Redlands Daily Facts from Redlands, California on April 23, 1964 · Page 5
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April 23, 1964

Redlands Daily Facts from Redlands, California · Page 5

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Redlands, California
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Thursday, April 23, 1964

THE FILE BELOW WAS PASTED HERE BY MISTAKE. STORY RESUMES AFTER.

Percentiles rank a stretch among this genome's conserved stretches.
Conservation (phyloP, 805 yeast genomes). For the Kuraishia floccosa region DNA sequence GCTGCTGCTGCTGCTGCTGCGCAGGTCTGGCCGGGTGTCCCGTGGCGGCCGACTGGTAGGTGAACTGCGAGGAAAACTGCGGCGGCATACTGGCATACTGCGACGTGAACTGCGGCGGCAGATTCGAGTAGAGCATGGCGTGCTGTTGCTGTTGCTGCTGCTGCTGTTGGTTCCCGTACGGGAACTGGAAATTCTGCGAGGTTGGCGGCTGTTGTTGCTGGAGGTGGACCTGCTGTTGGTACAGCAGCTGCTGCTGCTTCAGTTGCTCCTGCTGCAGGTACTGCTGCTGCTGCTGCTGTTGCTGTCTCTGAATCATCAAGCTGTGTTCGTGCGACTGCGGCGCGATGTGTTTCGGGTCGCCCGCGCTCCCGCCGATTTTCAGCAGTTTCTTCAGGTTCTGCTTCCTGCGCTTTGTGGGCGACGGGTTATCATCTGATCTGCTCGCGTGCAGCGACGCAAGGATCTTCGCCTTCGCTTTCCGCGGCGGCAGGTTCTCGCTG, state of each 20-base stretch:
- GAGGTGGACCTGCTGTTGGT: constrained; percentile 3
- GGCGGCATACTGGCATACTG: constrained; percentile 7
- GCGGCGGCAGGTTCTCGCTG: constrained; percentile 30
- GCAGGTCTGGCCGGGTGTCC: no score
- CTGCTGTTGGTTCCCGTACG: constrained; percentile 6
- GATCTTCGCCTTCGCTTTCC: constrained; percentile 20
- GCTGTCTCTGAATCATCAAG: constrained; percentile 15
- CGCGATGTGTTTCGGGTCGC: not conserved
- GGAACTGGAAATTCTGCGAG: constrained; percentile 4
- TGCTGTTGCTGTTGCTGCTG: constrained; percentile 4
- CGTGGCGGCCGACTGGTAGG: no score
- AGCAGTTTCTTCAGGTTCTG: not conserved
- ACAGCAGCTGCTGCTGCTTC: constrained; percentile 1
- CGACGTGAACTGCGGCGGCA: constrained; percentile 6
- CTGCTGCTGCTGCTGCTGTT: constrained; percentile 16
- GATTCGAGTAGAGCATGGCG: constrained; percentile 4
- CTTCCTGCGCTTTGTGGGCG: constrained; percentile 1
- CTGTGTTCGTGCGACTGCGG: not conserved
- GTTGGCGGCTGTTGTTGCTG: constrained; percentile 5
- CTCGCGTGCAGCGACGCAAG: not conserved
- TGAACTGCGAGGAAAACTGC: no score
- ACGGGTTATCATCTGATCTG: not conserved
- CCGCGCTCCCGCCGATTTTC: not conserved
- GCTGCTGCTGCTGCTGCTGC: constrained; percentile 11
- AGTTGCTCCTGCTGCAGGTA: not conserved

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Local Notes We H«v« Formali New shipment.' Louue's, 113 Orange st. Treasure Tones Paint, Perk Free Shop at Larry's Paint House, Vrinn Bldg., Colton at Orange. We give S.&H. Green stamps! x Rummage Safe Friday, Saturday, Comer 4th and State. 9 to 5. Special Springtime Savings! Now until May 15, 1964 — Lower Prices on Launderable Bugs, Spreads, Wool or Electric Blankets. Also ask about our Free Gift Certificate Offer! Dutch Girl Drive-In Cleaners and Laundry, 1123 Orange St. 792-3630. Yes we have delivery service. x G»M»Y Services Fimeral services for Mrs. Julia Mary Gateley were held Wednesday morning at 10 o'clock from the F. Arthur Cortner Chapel, with Rev. Mark L. Andrews, pastor of the First Presbyterian Church, officiating. Interment followed at Mt. View Crematory, in San Bernardino. Gonxales Services Requiem Mass was held for Mrs. Carmen E. Gonzales this morning at 8 o'clock from St. Mary's Church, with Rev. Ricardo Meza officiating. Pallbearers were Richard R. Tru- jiUo. Ernest F. TrujilJo, Anthony A. Fega, Ralph P. Trujillo, Ym- cent A. Solorzano, and Richard J. Trujilto. Interment was in Hillside Memorial Park. F. Arthur Cortner Chapel was in charge. Strotton in innocent pfea CfflCAGO (UPI) — Former Gov. William G. Slrallon today pleaded innocent to income tax evaaon charges. Stratton appeared in U.S. District Court before Judge Edwin A. Robson, who gave the former Republican governor 60 days to file any motions in the case. Robson released Stratton on a $S,000 recognizance bond and continued the hearing until June 23. Stratton is charged with evading $46,676 in federal income taxes for the years 1957 through 1960, his second term as governor. For Sale: 2,000-acre feet of surplus Redlands water. That's the advertisement approved this week when the City Council authorized Public Works [Director John Shone to negoti ate the sale of excess water the city expects to have left over at the end of the summer. I "This is more economical use |0f our existing assets," said I City Councilman William T. Uartzell in a motion to grant the authorization. Sale of the water will give ibe city $20,000 to $80,000 return on water that otherwise might not [be used, but on which assessments to mutual water compan- lies must still be paid, it was ejfplained. The Council's decision to sell anticipated surpUis water came after it heard a written Public Works Department report. The report said in part: Local Needs "Many water companies in this Valley are now preparing their delivery schedules for the coming (summer) season. Some of them will have a need for additional water. "The City of Redlands, as a result of water conservation 'policies over the past years, will have available approximately 2,000 acre feet after all American killed in South Viet Nam SAIGON, South Viet Nam (UPI) — One American was killed and Uiree were wounded today during a clash bet^yeen two companies of Vietnamese Rangers and a band of Communist guerrillas 25 miles northwest of Saigoa. A U.S. military spokesman said the dead American was an enlisted man. One of the wounded also was an enlisted man, and the other two were Army officers. Names were withheld pending notification of their families. Weather March 23 „ M»rch 24 _ Mmrdi 25 March 26 . March 27 . March 28 . March 29 . March 30 . March 31 . April 1 — AprU 2 — April 3 — April 4 ..... April 5 April 6_.. AprU 7 — April B April 9 „. April JO April 11 — April 12 — April 13 Temp. 24 Sea- Boun son .81 9.81 . 47 . 53 . 63 . 70 . EO . Si . 87 . 82 . 58 . 60 . 59 . 67 . 63 . 58 . 63 . 76 . 82 . 85 • 2i '. 90 . 90 April M April 15 9^ April 16 — - S4 April 17 o April 18 63 April IS 68 April 20 _ - 68 April 21 77 Airil 22 ^ April S3 62 42 38 34 33 41 44 51 47 4S 50 42 38 40 48 40 38 45 43 47 48 45 50 54 57 49 52 52 40 42 43 46 •iS .61 .19 .45 .02 10.42 10.61 31.06 11.08 .09 11.17 1964 season surplus City offers sale of 2,000 feet of water [domestic requirements of the city have been fulfilled." An acre foot of water is the amount necessary to cover one acre of land mth water one foot deep. Shone's report noted that sale [of the water is "In ke.eping with the past policy of the City of Redlands of attempting to maintaiu a good neighbor policy." "It would seem to be in the best interest of the city and the San Bernardino Valley," the public works director stated. Conservative Estimate Water Superintendent Emmett Lo\vry explained that the 2,000 acre feet, which he said was a conservative estimate, would have to be sold and delivered [before October 1 when a new water accounting year begins. He informed the Council that the water would return from $10 an acre foot to as much as $40 an acre foot. The Council's announcement that it will sell the city's sur- tplus water comes in the face of an election in San Bemar- [dino next week on annexation to the Metropolitan Water Dis- jtrict (MWD). Bedlands Mayor Waldo F. Burroughs conceded that "some I people" in San Bernardino might mis-interpret the (^oun cH's decision as having some I importance to the MWD dec tion. Short Terin Basis 'But this water won't solve San Bernardino's problems Burroughs asserted, "We 'selling excess water on a term basis. We may not able to sell water year are short be . . after year." "A dry winter would mean we would need every speck ofl our water," the mayor stated. Shone remarked, "It never occured to me that San Bernardino would be interested in this water. It has seemed to me they believe their only sal-: vation is MWD." The public works director said the water could be sold to San Bernardino, if they needed and wanted it. "But we were thinldng more in terms of in dividuals or mutual water com panics," Shone related. City Attorney Edward F. Taylor advised the Council that it would be delinquent if it allowed water to go to waste or to lose prescriptive rights by non-use of all available water. "Water rights are based on use and this is another method of use." Taylor explained. He added that sale of the water is pennisable under the Orange County water suit. Property purchase boost for Redlands airport Development of a flight control tower and administrative offices at Bedlands Airport may be hastened by a lOl^-acrc by the City CounciL The land is centrally located on the south side of the airport runway and is west of the Bed- lands Flight Line hangar, Tbere are three separate parcels owned by Martin Anderson, Al Theos and Boy Haskins. City Manager R. P. Merritt, Jr., explained that acquisition of the lOVi-acres would "mater ially assist in the development of the airport now, at consid erable savings of public funds." The present Airport Master Plan calls for development of| a future FAA control tower and city admim'stration faciUties in the northeast section of the 118- acre site. Merritt pointed out that grading, taxiway extensions and other improvements required on the north side of the airport would create development costs as high as one-half million dollars. In addition, .the proposed control tower location under the master plan is poor because of its distance from the west end of the runway and because it would be situated in the middle of the flight pattern. Purchase of the lOVt acres on the south side would provide "an excellent location for the control tower" with "reasonable development costs," Mer^ ritt said. He noted that the property is relatively level, is closer to utilities, has an advantageous position to the present nmway and would substantially reduce cost of future runway and taxiway development. The Council gave Merrit authorization to proceed with the purchase and to obtain appraisals on the land which has 983 feet of frontage on the airport. Funds due Uie city this summer as a reimbursement from (he Federal Aviation Agency for previous property acquis! tions at the airport will cover the costs of the proposed lOH' acre purchase. The FAA reimburses cities for 54 per cent of the total cost of land purchased to improve airports, Merritt explained. Round Table members to aid People-fo-Peop/e Redlands Knights of the Round Table became the first local service club to enroll its entire membership in the Peo pie to People program. At their meeting this week, President Douglas Melzer pre-; sented his dub's check to the Hino committee, nothing that "This money is not from the club treasury. It represents a specific gift from each mem ber. We wish thus to express our appreciation of the highly significant work bemg done by the Redlands Sister City com mittee and other aspects of the People to People program." The club has bng been internationally minded, Mr. Jlelzer pointed out. Soon after World War II it brought John Kno, a reserve major in Chiang Kai Shek's Army, to this country and financed him through the University of Redlands, then steering him to a Master's de m m m m m EMMERSON MORTUm ^ ?03 Broohsidc Avemie — Redfands. Cahfoma R»oe Z93-244I Dear friends, Occasionally we are called upon to arrange for funeral services and burial in distant cities. Through our various professional associations, we can arrange a dependable service at point of destination. We arrange for transportation and complete the necessary forns with nini- mum burden to the family. Respectfully, ^8 F gree at Cal Tech and a Doc torate at Stanford University. Now on the staff of Clolumbia University, Dr. Kuo is spearheading that institution's pioneering in the field of under- seas mining. Later, it helped Anne Coker through the University of Redlands where she also won first prize in the Forest Lawn writing contest, then through theological seminary and on to a year's post doctoral work at the Hebrew University in Jeru-' salem. Club members themselves have more than a nodding ac-| quaintance with the world. Gordon Atkins is now on his way home from a one-year teaching post at Bangkok while on leave^ from San Bernardino Valley' College. Jay Krantz recently taught chemistry in Pakistan and earlier, Douglas Eadie spent his sabbatical teaching in Burma. John Gilson spent 36 years in India as principal of the Bala-| sore Technical School while Vic-, tor Hanson taught for 35 years at the University of Shanghai and then three years ia Yoka- hama, Japan. Douglas Melzer spent over a year in Korea and Japan flying for the United Nations against the Chinese Communists. Other members have lived ex tensively or visited more brief-, ly in Austria, Chile, France, Brazil, French Morocco, Ger-| many, Iceland, the Marshall Islands, Mexico, New Guinea, Panama, the Society Islands, Spain, Switzerland and elsewhere. It was a member of the Knights of the Bound Table, Leo Athans, who was the first leader of the Sister City Move ment in Redlands. TREASURE HOUSE Your unused furniture or appliances will find a ready market through aassificd Ads. Haitzell named to serve on commission Redlands City Councilman William T. Hartzell last night was selected by mayors in the county to serve on the powerful L«cal Agency Formation Commission. Hartzell will complete the one-year term vacated by former Bedlands Mayor Charles C. Parker who did not seek reelection to the city council this' year. Waldo F. Burroughs, Bed-| lands' new mayor, said today he was pleased that Hartzell would have the opportunity to represent the eastern end of the Valley on the Commission. The Local Agency Formation Commission rules on proposed annexations and special districts. It may block any annex- atioa or special district formation without being overruled by the Board of Supervisors. Councilman Hartzell was the unanimous selection of mayors who attended the City-County Coordinating Council meeting in Kialto. His appointment to the LAFC comes on the heels of bis elec tion to the City Council last week and his election as vice mayor Tuesday night Robert W. Hughbanks oJ Rialto, who was named an alternate member of the LAFC when it was organized ia November, 1963, last night was promoted to a full-time representative. He replaces William Kistinger,. former Upland councilman. Montclair city councilman Dick Brennan was appointed by the mayors as the new alternate member. Council spKfs on question of annexation A 13-acre annexation on Edgemont drive below Sunset drive was turned down in split vote of the City Council (this week. ^ Morris Singer of Long Beach asked that the land be brought into the city as future residential property. His request was rejected by a 3-2 decision. Councilman William T. Hartzell was outspoken against the annexation which he declared was for the "benefit of the few and not for the general welfare of the city." He mamtaiaed that tiie costs of annexing and serving the property were not commensurate with the property tax revenue that would be derived from the land. Hartzell further asserted that ithe city's water storage and distribution system in that area would be strained by th^ additional homes that would have to be served. Mayor Waldo Burroughs cast the deciding "no" vote after Councilmen Hartzell and Jack B. Cummings voted against the anne.xation and Councilmen Norman Martinez and Robert Wagner voted in its favor. On other matters before it Tuesday, the Council look the I following actions: I —Appropriated $7,500 to the newly organized City Recreation Commisaon. This matches the amount allocated by the Redlands Public Schools for joint recreatiaa program. —Awarded a contract for the installation of 3,816 leet of sewer mala in Elizabeth street to Robert Simon of Redlands. Simon's bid of $25,357 was the lowest of six estimates sub mitted. —Rejected all bids for 12 mo bile radio transmitter-receiver units. Specifications for the units are to be revised. —Accepted the $80,500 bid of Walter E. Fiedler, Inc., San Diego, for five steel buildings. Three of the buildings will be used in the development of the I new city yards on Park ave jnue. —Authorized the calling of bids on a Z-million gallon water storage tank to be located at .the South avenue reservoir, and I for a 60-horsepower booster pump. Conference agrees... on recess GENEVA (UPI>- The 17-nation disarmament conference to day agreed to start a six-week recess next week, and the United States suggested the period be used for government consul tations and study. The delegates decided to start the recess after hearing final statements Tuesday. They re turn to Geneva June 9. Asks for braceros SAN DIEGO (UPI) - Leland Kaiser, seeking the Republican nomination for incumbent Democrat Clair Engle's U.S. Senate seat, has called for a five-year extension of the bra- cero program. Citrus Market LOS ANGELES, Apr. 23 (UPI) — Representative prices by size and gi^ade all orange anction markets: U>i 72s Ms 113s First grade....8.61 7.01 5.23 3.85 138s 1i3s ISOs First grade 3.37 346 2.96 Trend: SlighUy lower in spots navels. N-EW YORK (UPI) — Citrus: California: Navels 14 cars, about unchanged 72s and larger, tower smaller sizes; % boxes S3.8T. Valencias one car, slightly higher; Vi. boxes $4.08. EASIMAN DILLON. UNION SECURITIES & Co. MEMBERS NEW YORK STOCK EXCHANGE NEW YORK SOSTON PHIIADEU>H1A CHICAGO Dial Optrator (Tell-Frc«) for Zenith 7-S500 STUART E. P0¥fER, Manager, RIVERSIDE PLAZA 1--' Aaielu -gaB Fnncbco Johnson reveals progress ending Panama dispute WASHINGTON (UPI)-Presi dent Johnson announced a new step toward settling U.S. differences with Panama today and discussed the larger problem of trying to solve cold war issues with Russia. Johnson told a news conference that his special emissary, j former Treasury Secretary Robert Anderson, would go to Panama next week for preliminary talis to set up negotiations on the Panama Canal and other issues. Johnson also announced he was sending an economic group to Panama to discuss possible future aid for the Central American country within the I framework of the Alliance for Progress. On the larger question of the I cold war, Johnson told newsmen there should be a way to solve outstanding problems if the United States keeps a "cool head," its "feet on the ground" and uses "some imagination and ingenuity with respect to others." The President pledged the United States to a "policy oi restraint by mutual example" and said he was generally "optimistic" about East-West relations. N.Y. Stocks NEW YORK (UPI) — Rails were an upside feature in an othernse easier stock market today. Among the weakest sections in the list were electronics and airlines. Rails were slightly below their best levels at the close. Among the larger gainers were Canadian Pacific, Chicago & North WesloTi, lonisville & NasbviSe and Great Northern. IBM dropped sharply. Control Data lost an early gain and moved into the red. Minneapolis- Honeywell. Motorola, and Litton firmed. Dow Jones Stock Avenges 30 ind 831.23 819.32 822 ,n off 0.80 20 rrs 202.05 138.581S9.45 up 1.41 15 uU 141.05 139.68 140.12 off 0.04 65 Stk 291.02 286.88 288.03 up 0.33 Sales today were about 6.69 million shales compared with 5.39 million shares Wednesday. 15 3f ,(i Aetm tlMlu (Daw-Jones Strriee. CMrUvj Inter. BTOBI * C«.) Ui z. «u<« V,Iiim« ClM« Ckaf. 569,600 Tex. Cnlf SBlph. 5K,10» P.c. Pet. IS'i +n; 18S,1N CxHls P»b. JS!i —I'i in .SM CkTTfler «$i -\H tT.lOO Amn. Air. 44»i -l»i •ASm P»n Am. Air. — 71>i —5% •n ^W Cot. Air. liH -1 JI.iOO B.CJ »'.4 + »i S9.900 Fenas. B.B. 3211, + 6«,lll« Line* J7H -f-JIj S7,:00 Erie Lack. S iinck. - - . SIH - « . 16H - Vt SS.60e Ford Sperrr Bind . SS.lOO Elec * Mms. lad. >• S4,700 Xeroi »<W - W Gen. Richard L Scott to be Chest chairman C!onfirmation that Brig. Gen. Richard L . Scott (USAF-Rct), [who was vice chairman of the 1963-64 Community Chest campaign, will automatically serve as chairman of the fbrtheoming U64-65 campaign was reported today. The policy of the previous year's vice chairman becoming the general campaign chairman baa been in effect two years ;now. The community is assured [under this system that the gen- jeral chairman is experienced in effectively organizing the four hundred to five hundred men and women who make up the campaign organization, ofticials noted. General Scott reported to the Chest's Board of Directors, [Monday, that witii the help of the Campaign Cabinet, be is in the process of appointing the Chairmen and Vice Chairmen for the nine campaign divisions. The policy of previous year's vice chairmen becoming thi^ {year's chairmen pertains to the campaign divisions, too. "The names of those who will be the campaign division leaders will be announced from time to time", said General Scott when discussing his campaign plans. "It is wonderful to experience", be continued, "the willingness with which the community leaders accept their community responsibilities. I am sure some of the mala attractions Bedlands has to comparative I new comers like myself is this [spirit of willing civic service that seems to apply to all levels of Redlands' population, lie new comers catdi this spirit in a short time. "I certainly feel that It is a .privilege and an honor to join that very fine group of men who have headed past Community Chest Campaigns. "Any of the past Campaign [chairmen can verify we have a lot of work ahead of us. I am sure they would all testify, too, .that there is a great satisfac- [tion in being connected with such a worthy cozmnnnity project that does so much good for so many. "Being presidait of the Salvation Army's Advisory Board and a member of the YMCA Board, I can personally testify to t h e [great good that comes from the funds raised in the Community Chest campaigns. I sincerely hope that this campaign continues to narrow that gap between what the agencies must spend to have the programs the' community wants and what the Chest can raise for them. RICHARD L. SCOTT , "WiUi Uie help of tiie m a n y fine men and women who have .already indicated their willing|ness to help", concluded Gen. Scott, "I am sure we can look forward to another successful [campaign this falL" Gen. Scott has assumed a heavy burden of civic responsibilities since coming to Redlands in August, 1959, after a 30-year military career. He is serving an elective term [as a Redlands School Trustee in addition to his ^vaUon Army and YMCA work and is also the current president of Associated In-Group Donors (AID) of San Bernardino county. He is a Botarian. , And, as part of bis S c h 0 0 1 Irtistee responsitriHties. he. hat accepted appointment to the^ new Recreation commission'i which win eventually operate a community recreation program under joint city-schools auspices. Gen. Scott is a 1929 graduate of West Point and specialized in financial and administrative matters for the Anny and later the Air Force. I From 1954 to 1957 he was dep- |uty director of finance for the Air Force and was controller of the Air Research and Development command immediately prior to his retirement He and his wife, Eleanor, reside at 1501 W. Highland ave- Inue with their two children, [Dave and Pam, both students at Redlands high school. Gen. Scott has been an executive with the Lockheed Propulsion company since coming to Redlands. Redlands. schools to offer classes in German For the first time since the early 1920's, it vrill be possible .for shidents in Uie Bedlands [school system to study the .German language next fall, starting at Uie ninUi grade level. German was added to the curriculum after a survey disclosed that more than 300 students .would be interested in the lan- [guage if it could be offered, ac cording to Kenneth Hurlbert, as sistant superintendent ia charge of instruction. "We don;t know where this sudden interest in German came from but we arc very pleased that we are able to add it to our regular curriculum. Two previous surveys in past years failed to indicate sufficient interest in German to offer it, Mr. Hurlbert said. The survey — and subsequent specific signups — have indicated that approximately 70 ninth graders at each of the two ju nior highs, Redlands and Cope (Clement won't have a ninth grade this next fall) and 200 senior high students will be in the new German language program. One of the major problems m adding a language to the curriculum is obtaining teachers. But Mr. Hurlbert said that Miss Helene Villard will teach German at the high school level and a graduating senior from the University of Redlands is expected to be hired for the junior high program. Miss Villard is presenUy a social studies and Latin teacher Against lottery CORONA (UPI) -State Controller Alan Cranston, candidate for the democratic nomination for the U-S. Senate, said today be was against a ccmstitutional amendment to create a statewide lottery in California. "It is very probable that petition circulators for the lottery will qualify the issue for the November ballot," Cranston told the Corona Lions Club. wnxIAM G. MOOHE. PabUsber. FRANK E. MOOBE. Editor. PubliitaeiS every eventng (except Sunday) at Facts bulldinc, 700 Brookside at Center. Redlaods, CalUorala. Fottnded October 23, 1890, 74tb year. Entered as second class matter October 23, 18S0. -t the Post OHlce at Redlands, CaliforoU, under act o< Mardl 3. 1878. SUBSCBIPTION RATE llo Adrancei By Carrier DeUvery One Moatk $ 1i« I»ree .MMika 4.!« Six Meatai : SJM One Taar 1«.<0 One M«aU Oaa r *ai _ By Man at Bedlands junior high school, but is well qualified as a teacher of German, according to Mr. Hurlbert- Sbe will instruct four and possibly five classes of beginning German at the senior high next faU. Because there will be just two classes of German at each ol the junior highs, Mr. Hurlbert said the new teacher will "trav el" between the two schools next year. With the addition of German, Redlands students now have a choice of Spanish, French. Latin or German, starting wiUi the ninth grade. All students will, however, be taking conversational Spanish in grades 6-7-8 in compliance with a state legislative enactment. Redlands has already initiated the program but it will be com pulsory throughout the state by 1965. When was German taught before? Well, according to research by teacher Charles De- Mirjyn who wrote his master's thesis on Bedlands curriculum over the years, German was taught from 1891 to 1895. Then it was dropped, reason unknown. It was resumed again in 1905 and continued into the early 1920's. At tiiat point, Mr. De Blirjyn found it was dropped again and never resumed. Reasons again imknown. Hedlands Daily facts TtaB, Apr. 23,19M - 5 RHS Students visit Norton base offices Climaxing a series of vocational units, office prach'ce students of Redlands Senior High school yesterday visitc-d Norton Air Force Base in San Bernardino to observe data processing ia action. Students from Mrs. Alma Grindsfaffs afternoon classes made the field trip, accompanied by Mr. John Hobbs of the RJH.S. faculty. Attending were: Linda Allen. Diana Arredondo, Roxanne Avey, Sandy Becotte, Corine Cardoza, DoroUiy Castillo, Jane Criswell, Gloria Draper, Janice Driggers. Barbara Garcia. Felice Gann. Ellen Hollenbeck, Bobbie Hull, Suzi Jones, Irene Killebrew, and Wanda Long. Others were: Dorothy Macias, Cathy Martinez ChjTl Moore, Elizabeth Moor. Cheryl Niblack, Linda Parr, Doris Pulsifer. Sandy Ramey, Linda Rehder, Peggy RetUg, Rae Jean Roberts, Lorrame Rosaro, Diane Russell. Cynthia Sepulveda, Carolyn Steams. Sharon Stebbins, Roberta Tirey, Lois Tobey, Maxine Torres, (3terie Tutor, Barbara Voyles, Kathy Wierenga. Shanda Womack, Barbara Yetter, and Tanya Zamborsky. >lnnouflcemeiif of Funeral Services MRS. CARaiEN E. GONZALES Requiem Mass 8:00 a.m., Thursday, at St. Mary's Church. f. ARTHUR CORTNER 221 BROOKSIDE AVE.* FY2-1411 Wennerstreem soys he was once U.S. spy STOCKHOLM (UPX) — Air Force Col Stig Wennerstroem, 57, accused Soviet agent, told Swedish investigators that he once was an American spy in Moscow, it was disclosed today. TTie U. S. Embassy here immediately denied the statement. "Allegations Uiat CoL Wenner­ stroem engaged in illegal activity for the United States intel- h'gence agencies have been thoroughly investigated by the American authorities," an embassy statement said. "All such allegations are completely without foundation." Wennerstroem, who last summer was caught spying for the Russians, made bis claim that he started his cloak and dagger career as a U. S. agent in a report released by a three-man judicial board. Wennerstroem was arrested last June 25. He confessed to turning over Swedish and North Atiantic Treaty Organization secrets to the Soviets over a 15- year period Uiat began in 1959. His discovery brought into the open the greatest spy scandal in Swedish history and sent a shiver through NATO capitals. Wennerstroem, a colwiel in the Swedish air force, hau worked for a time as air at­ tache at the Swedish Embassy in Washington and had been decorated by the U. S. government. The judicial report was issued today even while the former flier was still on trial behind closed doors. Vital Records MarrUge Lic«isa» Istutd BIRD-DEAN — Barry Dean Bird, 22, Redlands; and Wanda Fay Dean, 21, Yucaipa. (Issued in Las Vegas) MARTIN-THR--^PP — Daniel H. Martin, 46, and Mary M. Thrapp, 51; boUi Mentone. (Issued in Las Vegas) GOINS-MYERS — Pete Coins, 52, and Avo Myers, 49; both Mentone. (Issued in Las Vegas) MAILANDEK - HERRING — Harold C. Mailander, 61, Pasadena; and Gertrude N. Herring, 56, Yucaipa. NOTICE I will not be responsible for any debts incurred by anyone other than myself. Arthur J. Cassel 227 Georgia St. X Annouttcemenf of Services SHERLOCK, Mrs. Julia 11:00 a.m. Today Calimesa Chapel ROSE. Mrs. Viola I. 2:00 p.m. Today Yucaipa Chapel NEUGEBAUER, Gauds A. 2:00 p.m. Friday Yucaipa Chapel Emmerson Mortuaries and Chapels 703 BKOOKSIDE AVE. 7*1-244^